on 28 February 2014
I only downgraded this to 4 stars because it is pretty heavy going on the background and theory of economics.
The bottom line message is crystal clear though. The continued quest for ever more economic growth in every country in the world is chasing the impossible dream. Economists seem to have completely ignored the fact that all the resources upon which economic growth is founded - all the land, seas and air and everything we reap from them exist on a finite planet and are declining all the time as we consume them. Hencethe terms "Sustainable growth" and "sustainable development" that are so freely bandied about are compete and utter oxymorons. Such growth and development can only be sustained for increasingly shorter periods of time as all these natural resources decline an/or are damaged by all this growth.
I came away 100% convinced that the only way forward for humanity and civilistation to survive in the long term is to change our quest towards "steady state economies" ASAP.
This actually means aiming for zero net population growth and zero net consumption growth everywhere, on a rich to poor country contraction and convergence basis.
With over 7 billion people on the planet already right now, collectively still consuming at the rate of over 1.5 planets, and with a net global increase of around 75 million more consumers arriving on the planet every year, this is an extremely tall order!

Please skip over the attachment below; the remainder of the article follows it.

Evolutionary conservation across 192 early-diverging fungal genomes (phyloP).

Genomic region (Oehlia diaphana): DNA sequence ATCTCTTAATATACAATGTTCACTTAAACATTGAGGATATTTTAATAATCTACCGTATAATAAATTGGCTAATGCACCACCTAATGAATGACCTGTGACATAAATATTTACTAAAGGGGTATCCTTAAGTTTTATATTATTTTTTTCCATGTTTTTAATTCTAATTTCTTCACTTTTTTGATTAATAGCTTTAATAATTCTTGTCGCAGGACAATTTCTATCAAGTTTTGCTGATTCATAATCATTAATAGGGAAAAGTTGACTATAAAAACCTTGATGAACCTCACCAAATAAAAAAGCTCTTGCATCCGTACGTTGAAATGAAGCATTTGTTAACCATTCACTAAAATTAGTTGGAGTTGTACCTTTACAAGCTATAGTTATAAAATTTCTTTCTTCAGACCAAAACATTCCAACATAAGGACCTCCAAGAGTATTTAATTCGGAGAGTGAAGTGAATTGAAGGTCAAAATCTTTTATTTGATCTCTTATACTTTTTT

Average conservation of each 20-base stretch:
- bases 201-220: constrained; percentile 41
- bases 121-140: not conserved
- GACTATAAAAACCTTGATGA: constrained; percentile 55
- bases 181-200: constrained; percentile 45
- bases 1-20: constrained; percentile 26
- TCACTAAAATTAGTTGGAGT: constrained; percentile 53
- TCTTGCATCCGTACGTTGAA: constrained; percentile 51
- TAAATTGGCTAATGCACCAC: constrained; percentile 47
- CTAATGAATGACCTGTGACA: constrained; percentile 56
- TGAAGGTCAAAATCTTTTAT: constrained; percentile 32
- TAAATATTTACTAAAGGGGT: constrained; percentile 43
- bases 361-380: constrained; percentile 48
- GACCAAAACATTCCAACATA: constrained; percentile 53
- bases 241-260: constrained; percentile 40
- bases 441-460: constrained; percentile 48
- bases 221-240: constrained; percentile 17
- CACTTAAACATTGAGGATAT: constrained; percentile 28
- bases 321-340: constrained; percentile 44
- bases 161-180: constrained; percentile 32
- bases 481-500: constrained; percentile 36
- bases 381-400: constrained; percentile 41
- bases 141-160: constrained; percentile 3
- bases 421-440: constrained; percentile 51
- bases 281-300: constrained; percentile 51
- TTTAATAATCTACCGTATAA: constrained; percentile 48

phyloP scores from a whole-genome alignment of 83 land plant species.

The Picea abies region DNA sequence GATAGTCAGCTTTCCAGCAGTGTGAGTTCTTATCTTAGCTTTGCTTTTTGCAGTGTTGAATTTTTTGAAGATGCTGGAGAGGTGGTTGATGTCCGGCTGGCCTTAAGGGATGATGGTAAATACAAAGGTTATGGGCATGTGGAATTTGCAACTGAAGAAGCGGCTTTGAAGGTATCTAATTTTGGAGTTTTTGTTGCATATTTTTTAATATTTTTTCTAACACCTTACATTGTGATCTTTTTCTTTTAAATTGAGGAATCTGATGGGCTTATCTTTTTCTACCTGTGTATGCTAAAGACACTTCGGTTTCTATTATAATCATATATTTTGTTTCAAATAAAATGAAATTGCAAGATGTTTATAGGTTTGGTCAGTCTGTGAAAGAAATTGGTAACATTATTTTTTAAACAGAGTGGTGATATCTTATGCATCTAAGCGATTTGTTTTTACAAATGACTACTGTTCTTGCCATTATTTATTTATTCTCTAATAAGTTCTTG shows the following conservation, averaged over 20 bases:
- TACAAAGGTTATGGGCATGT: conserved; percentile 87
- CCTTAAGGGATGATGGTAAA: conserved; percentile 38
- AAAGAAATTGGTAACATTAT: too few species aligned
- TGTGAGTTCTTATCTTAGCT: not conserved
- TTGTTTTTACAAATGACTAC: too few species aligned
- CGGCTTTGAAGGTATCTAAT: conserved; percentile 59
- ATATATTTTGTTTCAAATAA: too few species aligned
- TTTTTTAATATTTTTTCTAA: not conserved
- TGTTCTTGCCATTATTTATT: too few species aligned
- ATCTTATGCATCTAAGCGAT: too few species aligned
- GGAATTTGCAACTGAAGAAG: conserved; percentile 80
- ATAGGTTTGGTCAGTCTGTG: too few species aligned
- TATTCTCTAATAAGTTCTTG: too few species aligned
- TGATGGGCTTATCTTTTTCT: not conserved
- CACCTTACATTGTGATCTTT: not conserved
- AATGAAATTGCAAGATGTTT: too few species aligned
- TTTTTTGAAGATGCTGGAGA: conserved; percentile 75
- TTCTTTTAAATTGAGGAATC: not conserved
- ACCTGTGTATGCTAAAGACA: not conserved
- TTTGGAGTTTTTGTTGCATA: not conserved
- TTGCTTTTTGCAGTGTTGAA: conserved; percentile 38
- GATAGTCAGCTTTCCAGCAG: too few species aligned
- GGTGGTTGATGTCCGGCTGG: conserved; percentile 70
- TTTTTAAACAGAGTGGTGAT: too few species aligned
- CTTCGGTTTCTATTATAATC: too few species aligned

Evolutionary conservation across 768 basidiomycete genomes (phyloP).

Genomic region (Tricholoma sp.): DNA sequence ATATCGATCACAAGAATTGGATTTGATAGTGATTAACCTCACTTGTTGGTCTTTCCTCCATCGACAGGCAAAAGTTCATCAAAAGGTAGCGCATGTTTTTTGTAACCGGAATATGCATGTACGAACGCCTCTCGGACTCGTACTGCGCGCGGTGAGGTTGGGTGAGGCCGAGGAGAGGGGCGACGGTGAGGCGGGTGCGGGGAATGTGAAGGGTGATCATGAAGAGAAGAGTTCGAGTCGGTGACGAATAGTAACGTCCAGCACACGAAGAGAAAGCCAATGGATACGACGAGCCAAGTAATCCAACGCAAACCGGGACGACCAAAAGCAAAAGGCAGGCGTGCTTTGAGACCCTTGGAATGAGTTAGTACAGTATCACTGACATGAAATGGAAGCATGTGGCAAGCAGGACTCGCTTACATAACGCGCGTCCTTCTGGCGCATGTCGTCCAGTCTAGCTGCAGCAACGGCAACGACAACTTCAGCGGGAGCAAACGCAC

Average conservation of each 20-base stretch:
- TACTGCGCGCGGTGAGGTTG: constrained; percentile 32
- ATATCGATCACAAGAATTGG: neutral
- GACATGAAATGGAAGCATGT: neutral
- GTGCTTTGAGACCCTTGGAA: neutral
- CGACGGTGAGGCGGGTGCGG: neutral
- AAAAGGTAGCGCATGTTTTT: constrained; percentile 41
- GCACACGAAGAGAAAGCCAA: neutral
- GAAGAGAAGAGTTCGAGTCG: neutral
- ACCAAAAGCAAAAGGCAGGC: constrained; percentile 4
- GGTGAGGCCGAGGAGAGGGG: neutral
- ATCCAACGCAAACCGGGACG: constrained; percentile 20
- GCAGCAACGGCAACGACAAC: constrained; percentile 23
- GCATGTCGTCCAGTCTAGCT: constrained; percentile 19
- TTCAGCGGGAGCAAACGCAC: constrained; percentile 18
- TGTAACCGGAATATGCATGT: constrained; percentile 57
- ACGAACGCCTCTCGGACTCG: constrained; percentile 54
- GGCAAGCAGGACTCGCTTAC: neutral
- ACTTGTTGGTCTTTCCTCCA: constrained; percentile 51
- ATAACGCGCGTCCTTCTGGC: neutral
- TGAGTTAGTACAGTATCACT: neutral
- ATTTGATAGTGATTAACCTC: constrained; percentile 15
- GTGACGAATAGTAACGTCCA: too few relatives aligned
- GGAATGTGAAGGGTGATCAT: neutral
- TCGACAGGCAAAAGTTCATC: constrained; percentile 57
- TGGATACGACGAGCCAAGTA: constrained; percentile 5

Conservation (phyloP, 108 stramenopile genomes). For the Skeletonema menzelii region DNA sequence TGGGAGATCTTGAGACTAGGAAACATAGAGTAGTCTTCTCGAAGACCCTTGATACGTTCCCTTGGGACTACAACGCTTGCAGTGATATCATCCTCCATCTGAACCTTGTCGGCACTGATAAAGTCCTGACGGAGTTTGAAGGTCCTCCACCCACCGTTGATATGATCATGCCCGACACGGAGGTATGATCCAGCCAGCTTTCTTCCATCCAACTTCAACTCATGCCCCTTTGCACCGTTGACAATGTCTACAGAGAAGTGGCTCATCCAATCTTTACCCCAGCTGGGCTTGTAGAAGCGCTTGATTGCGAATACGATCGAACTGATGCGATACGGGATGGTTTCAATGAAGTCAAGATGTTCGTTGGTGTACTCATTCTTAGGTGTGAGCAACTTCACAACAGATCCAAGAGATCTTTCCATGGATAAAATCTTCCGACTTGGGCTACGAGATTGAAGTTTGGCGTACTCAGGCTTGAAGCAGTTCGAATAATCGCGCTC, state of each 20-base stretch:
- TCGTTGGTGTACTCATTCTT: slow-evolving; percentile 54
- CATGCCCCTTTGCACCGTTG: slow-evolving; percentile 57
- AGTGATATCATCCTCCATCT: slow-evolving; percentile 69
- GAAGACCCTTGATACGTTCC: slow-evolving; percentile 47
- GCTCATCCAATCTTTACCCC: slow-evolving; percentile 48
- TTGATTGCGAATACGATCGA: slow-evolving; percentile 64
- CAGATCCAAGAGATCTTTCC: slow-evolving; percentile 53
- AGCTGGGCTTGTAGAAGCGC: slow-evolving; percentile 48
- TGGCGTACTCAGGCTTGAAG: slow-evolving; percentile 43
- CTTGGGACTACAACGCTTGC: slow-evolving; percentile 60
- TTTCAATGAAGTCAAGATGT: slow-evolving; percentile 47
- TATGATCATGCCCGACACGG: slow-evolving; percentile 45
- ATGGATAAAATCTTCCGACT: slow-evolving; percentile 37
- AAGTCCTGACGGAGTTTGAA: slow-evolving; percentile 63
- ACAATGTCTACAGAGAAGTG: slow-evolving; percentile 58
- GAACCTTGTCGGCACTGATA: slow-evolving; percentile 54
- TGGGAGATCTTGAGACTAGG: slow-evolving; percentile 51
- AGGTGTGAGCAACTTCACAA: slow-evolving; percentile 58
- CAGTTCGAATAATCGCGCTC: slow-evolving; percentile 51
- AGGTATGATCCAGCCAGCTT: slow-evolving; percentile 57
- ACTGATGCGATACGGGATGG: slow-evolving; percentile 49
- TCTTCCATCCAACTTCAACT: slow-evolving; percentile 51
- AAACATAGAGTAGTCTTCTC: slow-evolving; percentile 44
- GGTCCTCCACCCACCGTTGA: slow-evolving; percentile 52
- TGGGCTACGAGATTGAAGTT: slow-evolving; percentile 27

It calls fora seismic change in human thinking and behaviour.
"Supply shock" is an apt title indeed.
on 4 March 2014
I wish everyone would read this book! It's about the new field of ecological economics, but it's easy to read and is in a conversational style, not like a textbook at all. It explains in detail why the current growth-based economy is environmentally unsustainable on a planet with finite resources and a growing population. It also debunks the techno-optimist myth that increased efficiency will solve the problem. It delves into social issues as well, like how it's socially unsustainable for the tiny global elite to command such vast wealth while billions languish in poverty, and how the trickle down effect of growth obviously isn't working. This eye-opening read ends with a proposed solution: a ''steady state'' economy, based on better not bigger - sustainable and equitable wellbeing rather than profit and growth in the GDP. I would recommend reading this book and then going on to read Enough is Enough by Rob Dietz and Dan O'Neill, which fleshes out the steady state idea in much more detail.
on 30 May 2014
I've always thought that a finite planet must necessarily put limits on the growth of the human economy - it seemed like common sense but I had no real idea of the issues involved, no grounding in economics and no idea of the alternatives. This book, which builds on the work of Herman Daly provides all that in a language accessible to the layman.
This is a book about ecological economics and the need for a steady state economy. In part it is a follow-up to and an expansion on Czech's "Shoveling Fuel for a Runaway Train" from 2000. (See my review at Amazon.) I can say that whatever your level of expertise and experience in economics, you do not want to miss this book. It is a very well informed and thought-provoking read on a subject of crucial importance in the world today.